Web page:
Review by nensondubois
People popping pills on the playground
Tetris & Dr. Mario combined into one sharply rushed package. I was expecting a bit more when went to purchase this game on my 5th or 6th birthday heading down to the local Toy's R Us. I remember the exact day verbatim. I was as excited as any kid would be. Hell, years later, I found the debug menu along with the unused options menus, and wrote an article about the functions. Now I write about the game in my experiences which will collide into either ashes or the blunders of failed jazz music.
There are a few minor flaws that keep me feeling that the game is incomplete, rushed, mysterious, and rusty while still retaining the Nintendo charm that the company lost at about 2006...
Nintendo never really made an effort to polish either original games for the NES, so pandering for Pandora's Box can be stricken in the dark. Nintendo even built Dr. Mario off of Tetris. Wouldn't surprise me if the Game Boy version was comprised in under ten minutes. Rubbish. Count your sick level and say your prayers!
Starting off with a basic copyright screen we expect. Nintendo and their Swing-esque music. The introduction screen shows a very neat title sequence and we must engage with the start button! The game select menu is animated in a collage of title screens from each game.
A Russian theme? Well, the title as least looks and sounds Russian enough. The music? Well, all aside from MUSIC-C you will want to puncture your eardrums. Mostly tinny sound samples; rubber instruments. The sound chip is capable of amazing sound quality. I do not understand Nintendo logic. Either replace A and B with the Game Boy or NES Back ground music.
Blocks, blocks and more vibrant blocks come crashing into my little world. What should one anticipate? A game of Chess? A brigade of bridge? No, Tetris. Remarkably bland Tetris. The game we all love, with just a little effort this round.
The controls feel as clunky as the original. This is bad. This is a problem when the speed ramps on later levels and your structure is peak ready to give out. Tetris requires steady control response. The presence of a debug menu option allowing you to rectify this issue further exasperates Nintendo's incompetence.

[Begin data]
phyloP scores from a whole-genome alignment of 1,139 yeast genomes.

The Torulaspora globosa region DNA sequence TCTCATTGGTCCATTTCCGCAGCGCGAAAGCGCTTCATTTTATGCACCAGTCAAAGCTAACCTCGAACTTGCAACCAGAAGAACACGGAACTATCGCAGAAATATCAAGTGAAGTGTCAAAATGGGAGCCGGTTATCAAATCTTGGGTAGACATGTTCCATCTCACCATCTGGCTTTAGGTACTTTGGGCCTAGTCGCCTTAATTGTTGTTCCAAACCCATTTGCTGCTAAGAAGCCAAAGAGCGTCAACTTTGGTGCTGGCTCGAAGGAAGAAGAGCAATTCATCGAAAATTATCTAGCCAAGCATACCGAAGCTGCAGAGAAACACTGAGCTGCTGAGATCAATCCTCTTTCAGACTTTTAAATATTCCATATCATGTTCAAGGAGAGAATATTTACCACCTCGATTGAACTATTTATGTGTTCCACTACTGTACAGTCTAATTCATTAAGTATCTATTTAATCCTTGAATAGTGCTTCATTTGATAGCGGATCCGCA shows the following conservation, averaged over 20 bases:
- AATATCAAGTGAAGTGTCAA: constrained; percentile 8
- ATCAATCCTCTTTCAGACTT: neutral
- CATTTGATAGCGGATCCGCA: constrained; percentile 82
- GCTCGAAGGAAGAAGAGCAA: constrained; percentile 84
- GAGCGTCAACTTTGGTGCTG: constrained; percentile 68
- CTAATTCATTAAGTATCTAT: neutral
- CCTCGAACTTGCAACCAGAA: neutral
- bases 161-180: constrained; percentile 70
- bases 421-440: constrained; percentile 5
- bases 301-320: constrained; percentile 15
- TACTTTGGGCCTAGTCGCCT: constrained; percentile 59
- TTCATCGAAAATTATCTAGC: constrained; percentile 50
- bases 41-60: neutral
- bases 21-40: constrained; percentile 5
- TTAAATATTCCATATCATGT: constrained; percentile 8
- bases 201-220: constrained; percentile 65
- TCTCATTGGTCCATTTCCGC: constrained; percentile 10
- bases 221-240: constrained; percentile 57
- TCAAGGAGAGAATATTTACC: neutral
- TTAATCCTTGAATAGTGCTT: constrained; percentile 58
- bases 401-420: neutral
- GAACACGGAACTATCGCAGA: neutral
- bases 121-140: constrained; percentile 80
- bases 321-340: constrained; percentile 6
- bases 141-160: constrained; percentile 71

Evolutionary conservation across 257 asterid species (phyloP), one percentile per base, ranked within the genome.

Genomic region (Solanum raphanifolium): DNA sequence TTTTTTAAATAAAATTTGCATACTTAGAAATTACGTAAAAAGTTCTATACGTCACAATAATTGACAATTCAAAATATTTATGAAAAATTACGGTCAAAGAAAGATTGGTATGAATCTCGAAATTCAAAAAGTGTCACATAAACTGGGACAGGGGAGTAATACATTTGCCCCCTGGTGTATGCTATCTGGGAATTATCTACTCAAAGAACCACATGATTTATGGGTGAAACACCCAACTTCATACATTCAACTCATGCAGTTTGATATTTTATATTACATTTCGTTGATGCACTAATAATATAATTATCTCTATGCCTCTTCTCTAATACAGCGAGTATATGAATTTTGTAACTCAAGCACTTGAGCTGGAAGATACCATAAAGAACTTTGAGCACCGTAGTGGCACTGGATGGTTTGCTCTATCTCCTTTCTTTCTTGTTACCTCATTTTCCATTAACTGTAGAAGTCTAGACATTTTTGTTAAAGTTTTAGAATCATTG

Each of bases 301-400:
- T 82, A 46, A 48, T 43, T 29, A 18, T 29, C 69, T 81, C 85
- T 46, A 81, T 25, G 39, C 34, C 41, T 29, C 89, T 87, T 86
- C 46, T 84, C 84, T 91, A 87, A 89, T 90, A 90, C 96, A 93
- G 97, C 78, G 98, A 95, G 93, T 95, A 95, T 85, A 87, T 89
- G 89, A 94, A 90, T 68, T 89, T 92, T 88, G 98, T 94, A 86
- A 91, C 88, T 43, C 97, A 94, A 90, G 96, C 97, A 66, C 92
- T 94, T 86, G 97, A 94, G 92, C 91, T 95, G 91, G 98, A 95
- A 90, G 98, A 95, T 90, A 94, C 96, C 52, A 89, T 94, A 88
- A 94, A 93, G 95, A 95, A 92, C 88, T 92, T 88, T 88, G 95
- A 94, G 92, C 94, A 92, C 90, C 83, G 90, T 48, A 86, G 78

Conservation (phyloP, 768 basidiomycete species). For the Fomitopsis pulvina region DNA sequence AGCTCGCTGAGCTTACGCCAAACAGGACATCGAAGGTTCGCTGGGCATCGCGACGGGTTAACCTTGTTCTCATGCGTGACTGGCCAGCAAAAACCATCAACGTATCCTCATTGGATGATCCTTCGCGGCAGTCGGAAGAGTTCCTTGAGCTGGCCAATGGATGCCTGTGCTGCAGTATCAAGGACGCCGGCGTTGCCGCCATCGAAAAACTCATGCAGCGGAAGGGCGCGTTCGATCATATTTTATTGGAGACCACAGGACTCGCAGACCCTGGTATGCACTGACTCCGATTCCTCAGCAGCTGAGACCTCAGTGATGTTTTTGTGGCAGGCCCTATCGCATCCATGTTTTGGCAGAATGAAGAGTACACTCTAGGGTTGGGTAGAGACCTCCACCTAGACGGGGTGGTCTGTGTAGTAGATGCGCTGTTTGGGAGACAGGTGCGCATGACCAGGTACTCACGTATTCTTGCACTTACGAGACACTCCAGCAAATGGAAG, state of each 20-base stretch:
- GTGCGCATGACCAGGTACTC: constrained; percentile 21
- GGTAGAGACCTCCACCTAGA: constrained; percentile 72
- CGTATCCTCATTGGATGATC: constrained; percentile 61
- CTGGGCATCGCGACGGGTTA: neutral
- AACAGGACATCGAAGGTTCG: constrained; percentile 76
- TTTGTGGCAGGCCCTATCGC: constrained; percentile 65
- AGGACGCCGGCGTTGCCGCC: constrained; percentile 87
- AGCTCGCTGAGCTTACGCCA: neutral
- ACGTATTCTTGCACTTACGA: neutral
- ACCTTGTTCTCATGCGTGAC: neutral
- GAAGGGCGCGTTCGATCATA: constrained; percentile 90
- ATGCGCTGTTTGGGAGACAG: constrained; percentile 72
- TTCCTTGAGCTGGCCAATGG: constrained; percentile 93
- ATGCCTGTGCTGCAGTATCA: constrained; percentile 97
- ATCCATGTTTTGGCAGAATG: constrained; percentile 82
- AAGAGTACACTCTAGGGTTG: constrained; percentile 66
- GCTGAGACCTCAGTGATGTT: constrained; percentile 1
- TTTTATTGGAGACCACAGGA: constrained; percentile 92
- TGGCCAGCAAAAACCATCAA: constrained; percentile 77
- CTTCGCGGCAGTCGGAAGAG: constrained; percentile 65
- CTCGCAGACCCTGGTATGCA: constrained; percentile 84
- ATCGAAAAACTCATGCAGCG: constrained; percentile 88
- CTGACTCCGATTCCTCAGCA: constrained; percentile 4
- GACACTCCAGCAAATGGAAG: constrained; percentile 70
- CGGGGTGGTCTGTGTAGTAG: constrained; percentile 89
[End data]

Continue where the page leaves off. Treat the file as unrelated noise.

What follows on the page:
I still give credit for fixing the level system ramping in this version. Still way of kilt but better. Playable.
The high score screen is a nice touch minus the horribly four-frame sparsely decayed animation sequence. Russian dancers would be a nice continual touch.
No real complaints about the Two-player mode nor play against the CPU mode. Intact!
Where are the Mario characters? Instead we are treated with a balding Montana Max from Tiny Toon Adventures. Good grief!
Dr. Mario: 9/10
Pump your fist to this, Mario!
Arguably the best version of Dr. Mario and still cutting a few corners.
The title music picks up as the song progresses into what I describe as ''dogma pop-jazz''. As opposed to beginning with a tone of moany flees crying at a circus after losing their teeth whistling. Maybe this is supposed to be viruses singing?
Next, the configuration screen plays a nice Honkey-tonk ragtime tune featuring pastel rainbow LSD visuals.
The blue jar filled with viruses. Oh yes, how I love enjoying the torturing of those happy deadly viruses! Controls are the same problem! In order to clear the highest order of pills from the top, the D-PAD must be pressed in rapid succession! Testing one oh one, baby! How could Nintendo neglect simple game mechanics?
Where does this take place? Behind an X-Ray machine? Inside an already in progress MRI? *shrugs*
Fever and Chill? I'm not sure whether I hate or love the remixes. The Two-player victory music reminds me of those Baby Bottle pop commercial encores. The original version has a certain 80's, early 90's rock-pop charm down at the beach in mid Summer. That is the best I can describe that version.
Lastly, the congratulations screen is no longer a partridge in a pair tree; it has been replaced with a giant waterfall seen in the remake Super Mario All-Stars Super Mario Bros. 3, only purple this time. This hold a lot of memories.
Mix and match your fun with a slab of two-player madness!
The title features a pizza neon sign with music that reminds me of ''molten meatballs lava knishes being punished.'' We have a single options screen that reveals a very interesting surprise if you care to look for the well hidden eggs inside this Hen. The developers could barely finish a basic set of options, nevermind an important feature.
This pit against a friend, your brothers or family (or yourself...) works as expected. The option to end the game after maintaining the maximum 30 minutes of play. Sure, scoring works in tamdem with the maximum alotted time limit but it is possible to bypass the highest score in that window rendering the competition moot. I have come close a few times to 89(round of a few figures I can't memorise here). An option to end the game after a set point limit and adding round options of three best games to determine the champion would ideally turn the keys and make this complete.
Lastly, the ''D'oh! D'oh! D'oh! D'oh!'' time up jingle is hilarious. I could just imagine Kazumi Totaka in the studio. Homer Simpson is put to shame!
Final: 8/10 - While there are a few instances of incompleteness, the game is home to many childhood memories, is playable and still very fun. Tetris & Dr. Mario offers a creative take over the bland originals. A worthy addition to your collection regardless of the minor outstanding flaws.
The developers just couldn't quite finish the game, maybe due to time? Why was there two versions of Dr. Mario released in Japan; a BS-X version offering a complete unused game and the other a standalone installment manufactured by Nintendo Power? Why were the option menus cut? The world may never know.
Rating: 4.0 - Great
Product Release: Tetris & Dr. Mario (US, 12/31/94)
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